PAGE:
‘Jurassic Park’: A Paleontologist Who Worked On the Movie Could Recreate Real Dinosaurs By 2025

Monday, January 18, 2021

Jeff Goldblum, Richard Attenborough, Laura Dern and Sam Neill watch dinosaur eggs hatch in a scene from the film ‘Jurassic Park’, 1993. | Universal/Getty Images

Jurassic Park is a movie that has inspired fans for years, spawning a hugely lucrative franchise that is going strong to this day. Released in 1993, Jurassic Park is based on the novel by science fiction writer Michael Crichton and starred Sam Neill, Laura Dern, Jeff Goldblum, and Richard Attenborough in the leading roles.

Although Jurassic Park is a fictional film, there is a strong scientific undertone to the plot, and many fans, after watching the film, began to wonder if the events portrayed in the movie could actually someday occur. In the years since the film’s release, some scientists, including the one who inspired Sam Neill’s character in the film, have opened up about the possibility of real dinosaurs eventually being recreated. 

What is ‘Jurassic Park’ about?

Jeff Goldblum, Richard Attenborough, Laura Dern and Sam Neill watch dinosaur eggs hatch in a scene from the film ‘Jurassic Park’, 1993. | Universal/Getty Images

Jurassic Park tells the story of an eccentric, wealthy businessman named John Hammond, who decides to build the world’s greatest theme park. Hammond’s theme park is built on the fictional island of Isla Nublar, and features a wildlife park of dinosaurs, who are designed and built from DNA sequencing, obtained from prehistoric mosquitos trapped in amber.

To sign off on his park, Hammond flies in a paleontologist, a mathematician, and a paleobotanist, as well as a lawyer, and Hammond’s two grandchildren, determined to experience a fun holiday. However, things quickly start to go wrong, and the dinosaurs slowly begin to take over the park, putting every human on the island in jeopardy.

The film not only featured a gripping storyline but incredible special effects, including life-sized animatronic dinosaurs and groundbreaking CGI imagery. When it was released, it quickly became one of the highest-grossing films of all time, and the years have done nothing to dim its appeal.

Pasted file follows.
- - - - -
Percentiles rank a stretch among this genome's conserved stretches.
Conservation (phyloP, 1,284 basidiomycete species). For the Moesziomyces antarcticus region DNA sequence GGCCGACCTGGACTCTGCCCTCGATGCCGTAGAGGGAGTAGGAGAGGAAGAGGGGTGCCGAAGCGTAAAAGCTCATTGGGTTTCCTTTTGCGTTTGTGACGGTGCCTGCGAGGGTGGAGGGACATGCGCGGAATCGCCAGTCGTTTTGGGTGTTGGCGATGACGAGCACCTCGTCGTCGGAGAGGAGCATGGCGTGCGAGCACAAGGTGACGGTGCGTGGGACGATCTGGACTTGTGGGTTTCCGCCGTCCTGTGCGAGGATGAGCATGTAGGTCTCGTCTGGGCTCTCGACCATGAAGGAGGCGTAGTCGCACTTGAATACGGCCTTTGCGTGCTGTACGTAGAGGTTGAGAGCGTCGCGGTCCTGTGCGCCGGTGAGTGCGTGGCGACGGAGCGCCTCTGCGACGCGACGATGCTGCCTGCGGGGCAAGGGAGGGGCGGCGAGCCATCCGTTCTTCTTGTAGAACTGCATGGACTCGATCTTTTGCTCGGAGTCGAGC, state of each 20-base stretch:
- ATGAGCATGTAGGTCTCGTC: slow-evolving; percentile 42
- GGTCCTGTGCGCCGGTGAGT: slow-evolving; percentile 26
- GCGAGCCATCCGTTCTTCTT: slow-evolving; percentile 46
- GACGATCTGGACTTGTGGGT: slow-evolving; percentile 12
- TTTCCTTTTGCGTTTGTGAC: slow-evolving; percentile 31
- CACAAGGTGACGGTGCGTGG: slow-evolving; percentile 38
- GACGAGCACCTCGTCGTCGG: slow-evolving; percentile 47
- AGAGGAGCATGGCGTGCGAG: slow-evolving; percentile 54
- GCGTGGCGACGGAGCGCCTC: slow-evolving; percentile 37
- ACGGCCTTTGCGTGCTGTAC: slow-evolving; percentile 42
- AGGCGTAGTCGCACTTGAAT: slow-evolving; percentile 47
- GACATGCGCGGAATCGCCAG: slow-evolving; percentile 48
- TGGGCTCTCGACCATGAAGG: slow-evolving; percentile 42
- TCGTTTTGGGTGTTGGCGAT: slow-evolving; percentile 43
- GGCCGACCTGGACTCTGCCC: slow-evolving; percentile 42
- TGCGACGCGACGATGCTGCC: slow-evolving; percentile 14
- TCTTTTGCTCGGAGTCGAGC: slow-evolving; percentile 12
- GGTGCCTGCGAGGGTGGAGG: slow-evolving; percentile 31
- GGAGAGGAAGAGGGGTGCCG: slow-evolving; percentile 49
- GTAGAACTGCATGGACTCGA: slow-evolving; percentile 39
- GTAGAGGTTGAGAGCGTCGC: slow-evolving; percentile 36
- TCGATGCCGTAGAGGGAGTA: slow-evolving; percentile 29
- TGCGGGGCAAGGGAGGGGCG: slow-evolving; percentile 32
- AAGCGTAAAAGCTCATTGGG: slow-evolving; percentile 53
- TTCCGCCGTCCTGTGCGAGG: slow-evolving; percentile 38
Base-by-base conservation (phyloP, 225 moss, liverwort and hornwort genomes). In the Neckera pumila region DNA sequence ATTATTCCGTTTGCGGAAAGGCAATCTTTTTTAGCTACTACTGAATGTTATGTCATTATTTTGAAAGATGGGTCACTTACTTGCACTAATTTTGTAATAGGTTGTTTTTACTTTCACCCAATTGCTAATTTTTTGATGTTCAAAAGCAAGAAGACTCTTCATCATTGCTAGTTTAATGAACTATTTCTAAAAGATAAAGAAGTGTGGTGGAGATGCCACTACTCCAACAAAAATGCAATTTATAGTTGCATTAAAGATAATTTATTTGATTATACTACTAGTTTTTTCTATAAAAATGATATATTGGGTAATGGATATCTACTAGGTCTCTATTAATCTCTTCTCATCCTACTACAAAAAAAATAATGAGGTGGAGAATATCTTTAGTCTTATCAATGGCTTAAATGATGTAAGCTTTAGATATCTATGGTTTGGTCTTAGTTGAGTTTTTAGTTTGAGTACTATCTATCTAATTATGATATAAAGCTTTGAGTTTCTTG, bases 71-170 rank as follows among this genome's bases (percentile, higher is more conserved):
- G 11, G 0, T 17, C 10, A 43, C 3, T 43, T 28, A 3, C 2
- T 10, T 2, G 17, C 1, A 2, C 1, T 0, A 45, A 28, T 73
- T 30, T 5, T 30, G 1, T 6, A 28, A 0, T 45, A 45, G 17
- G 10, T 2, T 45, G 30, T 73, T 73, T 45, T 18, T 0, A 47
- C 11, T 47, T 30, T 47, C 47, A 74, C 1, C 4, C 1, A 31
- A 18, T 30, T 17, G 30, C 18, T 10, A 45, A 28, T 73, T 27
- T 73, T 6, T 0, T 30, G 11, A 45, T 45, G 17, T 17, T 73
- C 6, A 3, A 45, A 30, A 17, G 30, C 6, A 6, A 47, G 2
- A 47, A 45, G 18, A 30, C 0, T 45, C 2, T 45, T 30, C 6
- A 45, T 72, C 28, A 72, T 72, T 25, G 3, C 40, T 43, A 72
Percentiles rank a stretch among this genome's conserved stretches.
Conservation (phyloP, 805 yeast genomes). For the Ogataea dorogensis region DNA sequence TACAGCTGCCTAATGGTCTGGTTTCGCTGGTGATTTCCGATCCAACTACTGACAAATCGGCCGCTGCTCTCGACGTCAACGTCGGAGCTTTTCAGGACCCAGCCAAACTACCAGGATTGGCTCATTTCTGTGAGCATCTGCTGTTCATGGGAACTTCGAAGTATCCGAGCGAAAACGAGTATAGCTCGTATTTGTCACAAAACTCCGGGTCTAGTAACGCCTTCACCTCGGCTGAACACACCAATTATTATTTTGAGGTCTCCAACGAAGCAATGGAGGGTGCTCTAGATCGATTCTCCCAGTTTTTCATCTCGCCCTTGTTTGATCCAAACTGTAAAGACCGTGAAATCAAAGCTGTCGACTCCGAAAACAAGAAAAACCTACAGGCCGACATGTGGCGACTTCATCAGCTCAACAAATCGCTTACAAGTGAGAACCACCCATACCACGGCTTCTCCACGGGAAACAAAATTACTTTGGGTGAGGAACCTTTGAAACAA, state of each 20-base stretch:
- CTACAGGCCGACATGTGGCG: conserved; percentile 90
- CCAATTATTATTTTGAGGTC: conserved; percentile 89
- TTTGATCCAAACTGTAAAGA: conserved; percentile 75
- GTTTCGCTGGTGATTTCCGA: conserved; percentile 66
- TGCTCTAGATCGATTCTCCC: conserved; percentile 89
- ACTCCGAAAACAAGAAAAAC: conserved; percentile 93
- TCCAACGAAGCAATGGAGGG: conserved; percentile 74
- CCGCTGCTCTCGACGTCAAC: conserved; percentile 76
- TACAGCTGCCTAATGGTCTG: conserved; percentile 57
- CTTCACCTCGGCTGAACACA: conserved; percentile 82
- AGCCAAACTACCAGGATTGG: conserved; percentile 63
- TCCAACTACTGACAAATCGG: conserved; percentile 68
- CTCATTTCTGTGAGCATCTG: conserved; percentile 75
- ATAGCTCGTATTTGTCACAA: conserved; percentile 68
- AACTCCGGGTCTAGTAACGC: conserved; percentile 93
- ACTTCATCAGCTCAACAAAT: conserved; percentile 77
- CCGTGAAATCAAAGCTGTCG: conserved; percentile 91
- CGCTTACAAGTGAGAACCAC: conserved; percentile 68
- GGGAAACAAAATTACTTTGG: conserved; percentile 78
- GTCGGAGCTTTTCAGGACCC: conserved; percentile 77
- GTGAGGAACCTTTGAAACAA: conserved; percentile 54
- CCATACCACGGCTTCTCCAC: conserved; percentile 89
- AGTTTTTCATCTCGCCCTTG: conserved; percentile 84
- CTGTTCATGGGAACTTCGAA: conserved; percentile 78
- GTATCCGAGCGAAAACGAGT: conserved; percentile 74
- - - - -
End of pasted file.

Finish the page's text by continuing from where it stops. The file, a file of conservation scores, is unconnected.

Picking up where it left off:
Sam Neill’s character was based on Dr. Jack Horner

Steven Spielberg, the creative force behind the Jurassic Park movie, spared no expense when it came to creating a magical movie experience. He wanted the dinosaurs to be as realistic as possible, so he hired a team of real scientists and paleontologists to have on staff as consultants.

One of the consultants for the film, and reportedly the man that Sam Neill’s Dr. Alan Grant was based on, was paleontologist Dr. Jack Horner. Horner worked not only on the original Jurassic Park film but on many of the other films in the franchise, including Jurassic Park III.

Of course, Horner’s main focus is the world of prehistoric creatures, and he has opened up on several occasions about the possibility of actually recreating dinosaurs in the future. 

Could dinosaurs be recreated by 2025?

In Jurassic Park, Hammond’s team of scientists brought back dinosaurs with the help of preserved DNA encapsulated in amber. While some scientists have stated that it isn’t outrageous to find prehistoric blood in insects trapped in amber, most agree that it is unlikely to actually find enough DNA to recreate dinosaurs.

Dr. Jack Horner even admitted in a 2018 interview that “we can’t clone dinosaurs. We can’t get any of their DNA. Even if we had dinosaur DNA, we don’t know how to actually form an animal just from DNA.”

Still, Horner has said that it is possible to create a “dinosaur-like creature” by splicing and combining different DNA sequences. Horner described the creature as being a cross between a prehistoric dinosaur and a chicken, admitting that “the tail is the biggest project. But on the other hand, we have been able to do some things recently that have given us hope that it won’t take too long.”

The scientist predicted that something could happen by the year 2025 — which, for dinosaur enthusiasts of all ages, is a promising timeline indeed. 

Source: www.cheatsheet.com/